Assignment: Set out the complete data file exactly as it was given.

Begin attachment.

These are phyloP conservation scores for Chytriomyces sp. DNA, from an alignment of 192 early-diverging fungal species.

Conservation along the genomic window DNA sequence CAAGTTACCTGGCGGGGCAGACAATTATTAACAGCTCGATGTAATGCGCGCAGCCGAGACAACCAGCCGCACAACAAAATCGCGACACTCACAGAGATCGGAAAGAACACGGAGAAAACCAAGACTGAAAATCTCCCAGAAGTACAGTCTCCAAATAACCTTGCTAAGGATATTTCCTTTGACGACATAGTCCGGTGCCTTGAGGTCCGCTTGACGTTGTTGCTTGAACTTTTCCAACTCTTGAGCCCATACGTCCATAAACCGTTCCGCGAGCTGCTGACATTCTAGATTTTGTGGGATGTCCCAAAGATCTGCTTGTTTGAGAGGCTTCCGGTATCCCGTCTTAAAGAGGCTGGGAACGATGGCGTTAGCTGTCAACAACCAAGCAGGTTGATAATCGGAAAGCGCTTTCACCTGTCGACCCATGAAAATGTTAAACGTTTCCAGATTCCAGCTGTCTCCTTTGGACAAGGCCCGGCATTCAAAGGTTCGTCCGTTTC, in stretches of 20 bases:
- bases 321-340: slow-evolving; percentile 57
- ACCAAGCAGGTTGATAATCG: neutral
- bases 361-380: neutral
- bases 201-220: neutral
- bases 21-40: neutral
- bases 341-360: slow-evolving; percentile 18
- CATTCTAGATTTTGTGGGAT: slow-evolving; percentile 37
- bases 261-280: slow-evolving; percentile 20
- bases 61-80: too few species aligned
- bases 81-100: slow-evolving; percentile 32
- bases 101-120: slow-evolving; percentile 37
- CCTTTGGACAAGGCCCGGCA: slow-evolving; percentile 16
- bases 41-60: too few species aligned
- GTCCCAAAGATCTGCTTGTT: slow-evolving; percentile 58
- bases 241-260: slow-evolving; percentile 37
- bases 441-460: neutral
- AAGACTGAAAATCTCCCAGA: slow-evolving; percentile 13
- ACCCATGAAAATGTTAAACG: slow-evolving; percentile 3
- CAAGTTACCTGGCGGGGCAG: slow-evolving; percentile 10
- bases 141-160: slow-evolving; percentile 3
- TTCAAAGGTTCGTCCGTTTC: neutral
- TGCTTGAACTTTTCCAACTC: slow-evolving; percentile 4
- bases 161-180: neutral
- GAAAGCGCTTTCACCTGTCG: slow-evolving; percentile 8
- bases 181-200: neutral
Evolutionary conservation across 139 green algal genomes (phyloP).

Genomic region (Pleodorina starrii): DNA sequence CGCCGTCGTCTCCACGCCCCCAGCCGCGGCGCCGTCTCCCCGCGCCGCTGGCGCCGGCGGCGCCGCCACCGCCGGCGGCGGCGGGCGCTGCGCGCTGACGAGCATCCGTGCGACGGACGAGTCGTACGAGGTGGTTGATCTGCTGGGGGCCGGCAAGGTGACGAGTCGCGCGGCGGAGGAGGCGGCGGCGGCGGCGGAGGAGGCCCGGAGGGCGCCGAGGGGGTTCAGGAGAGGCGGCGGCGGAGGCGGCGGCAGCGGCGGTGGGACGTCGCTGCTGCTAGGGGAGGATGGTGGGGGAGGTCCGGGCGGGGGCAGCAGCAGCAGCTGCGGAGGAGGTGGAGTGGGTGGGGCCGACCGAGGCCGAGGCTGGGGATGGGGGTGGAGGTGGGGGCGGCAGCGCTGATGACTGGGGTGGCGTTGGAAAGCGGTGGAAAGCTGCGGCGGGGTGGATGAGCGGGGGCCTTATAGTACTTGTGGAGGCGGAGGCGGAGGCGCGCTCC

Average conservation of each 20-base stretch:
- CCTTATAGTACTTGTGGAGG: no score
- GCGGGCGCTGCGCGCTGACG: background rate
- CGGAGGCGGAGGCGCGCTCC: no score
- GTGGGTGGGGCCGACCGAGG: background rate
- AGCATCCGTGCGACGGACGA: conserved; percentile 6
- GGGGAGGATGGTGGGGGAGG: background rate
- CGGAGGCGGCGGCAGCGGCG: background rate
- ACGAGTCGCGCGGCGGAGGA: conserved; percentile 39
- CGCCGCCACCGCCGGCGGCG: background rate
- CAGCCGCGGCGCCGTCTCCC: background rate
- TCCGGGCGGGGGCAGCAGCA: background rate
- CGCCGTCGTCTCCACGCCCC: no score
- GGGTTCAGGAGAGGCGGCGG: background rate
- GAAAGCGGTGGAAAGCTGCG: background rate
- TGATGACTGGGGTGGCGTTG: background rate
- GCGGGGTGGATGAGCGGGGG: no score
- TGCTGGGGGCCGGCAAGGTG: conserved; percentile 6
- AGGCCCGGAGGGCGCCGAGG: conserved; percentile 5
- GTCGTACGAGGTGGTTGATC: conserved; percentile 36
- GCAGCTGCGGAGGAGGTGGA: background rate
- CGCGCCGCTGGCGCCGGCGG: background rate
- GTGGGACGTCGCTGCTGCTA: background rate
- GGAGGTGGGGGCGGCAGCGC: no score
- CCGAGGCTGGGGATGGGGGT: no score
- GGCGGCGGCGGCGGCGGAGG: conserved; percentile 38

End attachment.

These are phyloP conservation scores for Chytriomyces sp. DNA, from an alignment of 192 early-diverging fungal species.

Conservation along the genomic window DNA sequence CAAGTTACCTGGCGGGGCAGACAATTATTAACAGCTCGATGTAATGCGCGCAGCCGAGACAACCAGCCGCACAACAAAATCGCGACACTCACAGAGATCGGAAAGAACACGGAGAAAACCAAGACTGAAAATCTCCCAGAAGTACAGTCTCCAAATAACCTTGCTAAGGATATTTCCTTTGACGACATAGTCCGGTGCCTTGAGGTCCGCTTGACGTTGTTGCTTGAACTTTTCCAACTCTTGAGCCCATACGTCCATAAACCGTTCCGCGAGCTGCTGACATTCTAGATTTTGTGGGATGTCCCAAAGATCTGCTTGTTTGAGAGGCTTCCGGTATCCCGTCTTAAAGAGGCTGGGAACGATGGCGTTAGCTGTCAACAACCAAGCAGGTTGATAATCGGAAAGCGCTTTCACCTGTCGACCCATGAAAATGTTAAACGTTTCCAGATTCCAGCTGTCTCCTTTGGACAAGGCCCGGCATTCAAAGGTTCGTCCGTTTC, in stretches of 20 bases:
- bases 321-340: slow-evolving; percentile 57
- ACCAAGCAGGTTGATAATCG: neutral
- bases 361-380: neutral
- bases 201-220: neutral
- bases 21-40: neutral
- bases 341-360: slow-evolving; percentile 18
- CATTCTAGATTTTGTGGGAT: slow-evolving; percentile 37
- bases 261-280: slow-evolving; percentile 20
- bases 61-80: too few species aligned
- bases 81-100: slow-evolving; percentile 32
- bases 101-120: slow-evolving; percentile 37
- CCTTTGGACAAGGCCCGGCA: slow-evolving; percentile 16
- bases 41-60: too few species aligned
- GTCCCAAAGATCTGCTTGTT: slow-evolving; percentile 58
- bases 241-260: slow-evolving; percentile 37
- bases 441-460: neutral
- AAGACTGAAAATCTCCCAGA: slow-evolving; percentile 13
- ACCCATGAAAATGTTAAACG: slow-evolving; percentile 3
- CAAGTTACCTGGCGGGGCAG: slow-evolving; percentile 10
- bases 141-160: slow-evolving; percentile 3
- TTCAAAGGTTCGTCCGTTTC: neutral
- TGCTTGAACTTTTCCAACTC: slow-evolving; percentile 4
- bases 161-180: neutral
- GAAAGCGCTTTCACCTGTCG: slow-evolving; percentile 8
- bases 181-200: neutral
Evolutionary conservation across 139 green algal genomes (phyloP).

Genomic region (Pleodorina starrii): DNA sequence CGCCGTCGTCTCCACGCCCCCAGCCGCGGCGCCGTCTCCCCGCGCCGCTGGCGCCGGCGGCGCCGCCACCGCCGGCGGCGGCGGGCGCTGCGCGCTGACGAGCATCCGTGCGACGGACGAGTCGTACGAGGTGGTTGATCTGCTGGGGGCCGGCAAGGTGACGAGTCGCGCGGCGGAGGAGGCGGCGGCGGCGGCGGAGGAGGCCCGGAGGGCGCCGAGGGGGTTCAGGAGAGGCGGCGGCGGAGGCGGCGGCAGCGGCGGTGGGACGTCGCTGCTGCTAGGGGAGGATGGTGGGGGAGGTCCGGGCGGGGGCAGCAGCAGCAGCTGCGGAGGAGGTGGAGTGGGTGGGGCCGACCGAGGCCGAGGCTGGGGATGGGGGTGGAGGTGGGGGCGGCAGCGCTGATGACTGGGGTGGCGTTGGAAAGCGGTGGAAAGCTGCGGCGGGGTGGATGAGCGGGGGCCTTATAGTACTTGTGGAGGCGGAGGCGGAGGCGCGCTCC

Average conservation of each 20-base stretch:
- CCTTATAGTACTTGTGGAGG: no score
- GCGGGCGCTGCGCGCTGACG: background rate
- CGGAGGCGGAGGCGCGCTCC: no score
- GTGGGTGGGGCCGACCGAGG: background rate
- AGCATCCGTGCGACGGACGA: conserved; percentile 6
- GGGGAGGATGGTGGGGGAGG: background rate
- CGGAGGCGGCGGCAGCGGCG: background rate
- ACGAGTCGCGCGGCGGAGGA: conserved; percentile 39
- CGCCGCCACCGCCGGCGGCG: background rate
- CAGCCGCGGCGCCGTCTCCC: background rate
- TCCGGGCGGGGGCAGCAGCA: background rate
- CGCCGTCGTCTCCACGCCCC: no score
- GGGTTCAGGAGAGGCGGCGG: background rate
- GAAAGCGGTGGAAAGCTGCG: background rate
- TGATGACTGGGGTGGCGTTG: background rate
- GCGGGGTGGATGAGCGGGGG: no score
- TGCTGGGGGCCGGCAAGGTG: conserved; percentile 6
- AGGCCCGGAGGGCGCCGAGG: conserved; percentile 5
- GTCGTACGAGGTGGTTGATC: conserved; percentile 36
- GCAGCTGCGGAGGAGGTGGA: background rate
- CGCGCCGCTGGCGCCGGCGG: background rate
- GTGGGACGTCGCTGCTGCTA: background rate
- GGAGGTGGGGGCGGCAGCGC: no score
- CCGAGGCTGGGGATGGGGGT: no score
- GGCGGCGGCGGCGGCGGAGG: conserved; percentile 38